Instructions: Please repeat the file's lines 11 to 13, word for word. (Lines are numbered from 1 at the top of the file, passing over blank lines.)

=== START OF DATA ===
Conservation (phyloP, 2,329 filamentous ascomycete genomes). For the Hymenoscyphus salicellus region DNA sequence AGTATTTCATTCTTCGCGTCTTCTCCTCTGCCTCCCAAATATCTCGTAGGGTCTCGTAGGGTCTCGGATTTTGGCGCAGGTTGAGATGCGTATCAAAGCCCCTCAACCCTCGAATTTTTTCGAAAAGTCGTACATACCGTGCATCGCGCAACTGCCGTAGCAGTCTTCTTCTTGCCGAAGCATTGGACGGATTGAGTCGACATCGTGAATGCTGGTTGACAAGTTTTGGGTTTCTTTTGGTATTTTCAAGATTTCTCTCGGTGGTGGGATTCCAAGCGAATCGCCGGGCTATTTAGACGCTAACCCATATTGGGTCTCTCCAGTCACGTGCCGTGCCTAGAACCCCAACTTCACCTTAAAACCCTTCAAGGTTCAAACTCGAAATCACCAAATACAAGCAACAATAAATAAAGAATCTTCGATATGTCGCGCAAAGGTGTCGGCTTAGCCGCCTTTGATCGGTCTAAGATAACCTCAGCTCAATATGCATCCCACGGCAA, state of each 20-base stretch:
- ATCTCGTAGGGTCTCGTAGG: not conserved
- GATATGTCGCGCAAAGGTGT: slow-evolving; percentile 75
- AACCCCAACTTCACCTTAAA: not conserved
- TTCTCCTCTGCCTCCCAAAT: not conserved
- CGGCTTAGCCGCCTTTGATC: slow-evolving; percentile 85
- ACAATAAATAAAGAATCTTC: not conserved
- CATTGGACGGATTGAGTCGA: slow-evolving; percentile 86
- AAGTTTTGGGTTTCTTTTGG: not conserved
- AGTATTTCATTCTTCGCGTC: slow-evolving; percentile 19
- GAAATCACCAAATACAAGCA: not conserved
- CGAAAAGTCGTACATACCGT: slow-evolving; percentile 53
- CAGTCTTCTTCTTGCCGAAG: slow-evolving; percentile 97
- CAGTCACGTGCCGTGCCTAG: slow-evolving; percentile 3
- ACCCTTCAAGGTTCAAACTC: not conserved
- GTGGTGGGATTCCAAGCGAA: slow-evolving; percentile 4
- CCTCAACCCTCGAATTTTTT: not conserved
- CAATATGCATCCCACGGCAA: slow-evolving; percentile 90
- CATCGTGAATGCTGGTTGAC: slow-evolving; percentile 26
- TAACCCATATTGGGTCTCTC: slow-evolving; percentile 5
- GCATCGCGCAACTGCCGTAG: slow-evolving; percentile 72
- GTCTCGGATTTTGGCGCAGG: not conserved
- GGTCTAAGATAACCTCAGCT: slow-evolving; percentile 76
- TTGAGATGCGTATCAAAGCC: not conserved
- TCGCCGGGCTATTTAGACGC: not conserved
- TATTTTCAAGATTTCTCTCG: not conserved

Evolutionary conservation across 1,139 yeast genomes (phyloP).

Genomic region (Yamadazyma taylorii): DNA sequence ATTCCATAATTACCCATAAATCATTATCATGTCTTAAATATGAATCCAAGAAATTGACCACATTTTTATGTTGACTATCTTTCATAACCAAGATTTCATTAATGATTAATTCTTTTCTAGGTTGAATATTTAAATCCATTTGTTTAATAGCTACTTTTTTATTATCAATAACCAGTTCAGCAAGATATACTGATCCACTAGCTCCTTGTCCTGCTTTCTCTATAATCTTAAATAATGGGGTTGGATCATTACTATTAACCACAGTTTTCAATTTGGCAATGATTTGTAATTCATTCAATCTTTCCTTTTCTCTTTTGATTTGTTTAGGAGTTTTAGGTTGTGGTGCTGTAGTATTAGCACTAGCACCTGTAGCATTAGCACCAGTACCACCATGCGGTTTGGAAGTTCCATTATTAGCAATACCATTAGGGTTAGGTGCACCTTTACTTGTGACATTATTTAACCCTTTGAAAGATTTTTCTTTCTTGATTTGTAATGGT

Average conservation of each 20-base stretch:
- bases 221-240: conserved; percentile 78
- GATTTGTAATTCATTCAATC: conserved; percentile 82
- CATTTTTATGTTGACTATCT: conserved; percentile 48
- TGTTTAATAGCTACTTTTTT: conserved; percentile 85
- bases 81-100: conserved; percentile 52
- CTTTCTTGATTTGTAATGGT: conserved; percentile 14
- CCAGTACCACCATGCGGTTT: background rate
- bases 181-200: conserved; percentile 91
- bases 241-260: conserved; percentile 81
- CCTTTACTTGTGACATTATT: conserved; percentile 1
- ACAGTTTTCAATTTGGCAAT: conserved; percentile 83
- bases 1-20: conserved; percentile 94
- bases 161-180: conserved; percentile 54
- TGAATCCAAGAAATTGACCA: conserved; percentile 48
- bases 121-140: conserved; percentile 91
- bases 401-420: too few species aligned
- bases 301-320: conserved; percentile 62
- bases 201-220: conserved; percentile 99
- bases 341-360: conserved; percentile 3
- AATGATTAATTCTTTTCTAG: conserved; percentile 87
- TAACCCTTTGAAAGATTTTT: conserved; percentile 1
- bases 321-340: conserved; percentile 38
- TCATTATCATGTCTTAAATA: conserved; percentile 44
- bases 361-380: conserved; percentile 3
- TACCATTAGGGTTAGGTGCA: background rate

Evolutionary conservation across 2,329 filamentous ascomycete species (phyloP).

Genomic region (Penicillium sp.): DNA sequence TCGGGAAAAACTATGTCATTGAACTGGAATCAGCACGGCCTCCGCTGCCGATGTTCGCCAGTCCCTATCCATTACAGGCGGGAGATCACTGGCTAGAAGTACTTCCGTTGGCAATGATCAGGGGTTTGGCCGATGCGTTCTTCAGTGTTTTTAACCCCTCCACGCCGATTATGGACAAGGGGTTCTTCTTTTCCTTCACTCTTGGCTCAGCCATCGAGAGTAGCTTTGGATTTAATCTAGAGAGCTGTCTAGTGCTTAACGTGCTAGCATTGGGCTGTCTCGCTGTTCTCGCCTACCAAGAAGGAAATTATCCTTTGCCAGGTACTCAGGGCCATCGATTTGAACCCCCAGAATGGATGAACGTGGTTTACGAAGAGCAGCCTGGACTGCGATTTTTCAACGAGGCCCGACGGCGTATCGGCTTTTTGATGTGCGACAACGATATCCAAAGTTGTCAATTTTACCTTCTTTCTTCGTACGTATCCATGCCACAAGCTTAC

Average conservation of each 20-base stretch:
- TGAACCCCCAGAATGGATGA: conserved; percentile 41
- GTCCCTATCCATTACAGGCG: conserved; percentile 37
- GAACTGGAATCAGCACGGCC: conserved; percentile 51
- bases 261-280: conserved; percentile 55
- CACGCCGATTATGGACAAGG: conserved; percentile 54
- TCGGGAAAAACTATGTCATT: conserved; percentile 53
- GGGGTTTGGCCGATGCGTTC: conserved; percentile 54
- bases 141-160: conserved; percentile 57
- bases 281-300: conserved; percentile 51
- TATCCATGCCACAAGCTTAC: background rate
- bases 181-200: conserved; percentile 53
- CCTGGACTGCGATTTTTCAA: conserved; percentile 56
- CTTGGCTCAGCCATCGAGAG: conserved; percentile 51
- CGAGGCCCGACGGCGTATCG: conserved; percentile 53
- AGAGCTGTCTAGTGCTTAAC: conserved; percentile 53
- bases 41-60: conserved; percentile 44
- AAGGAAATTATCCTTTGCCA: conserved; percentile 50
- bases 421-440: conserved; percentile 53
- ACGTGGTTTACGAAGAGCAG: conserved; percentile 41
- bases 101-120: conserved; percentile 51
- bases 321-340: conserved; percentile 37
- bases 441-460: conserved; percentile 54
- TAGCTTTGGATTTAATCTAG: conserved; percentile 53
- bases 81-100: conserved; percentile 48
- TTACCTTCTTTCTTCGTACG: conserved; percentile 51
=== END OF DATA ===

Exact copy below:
- GAAATCACCAAATACAAGCA: not conserved
- CGAAAAGTCGTACATACCGT: slow-evolving; percentile 53
- CAGTCTTCTTCTTGCCGAAG: slow-evolving; percentile 97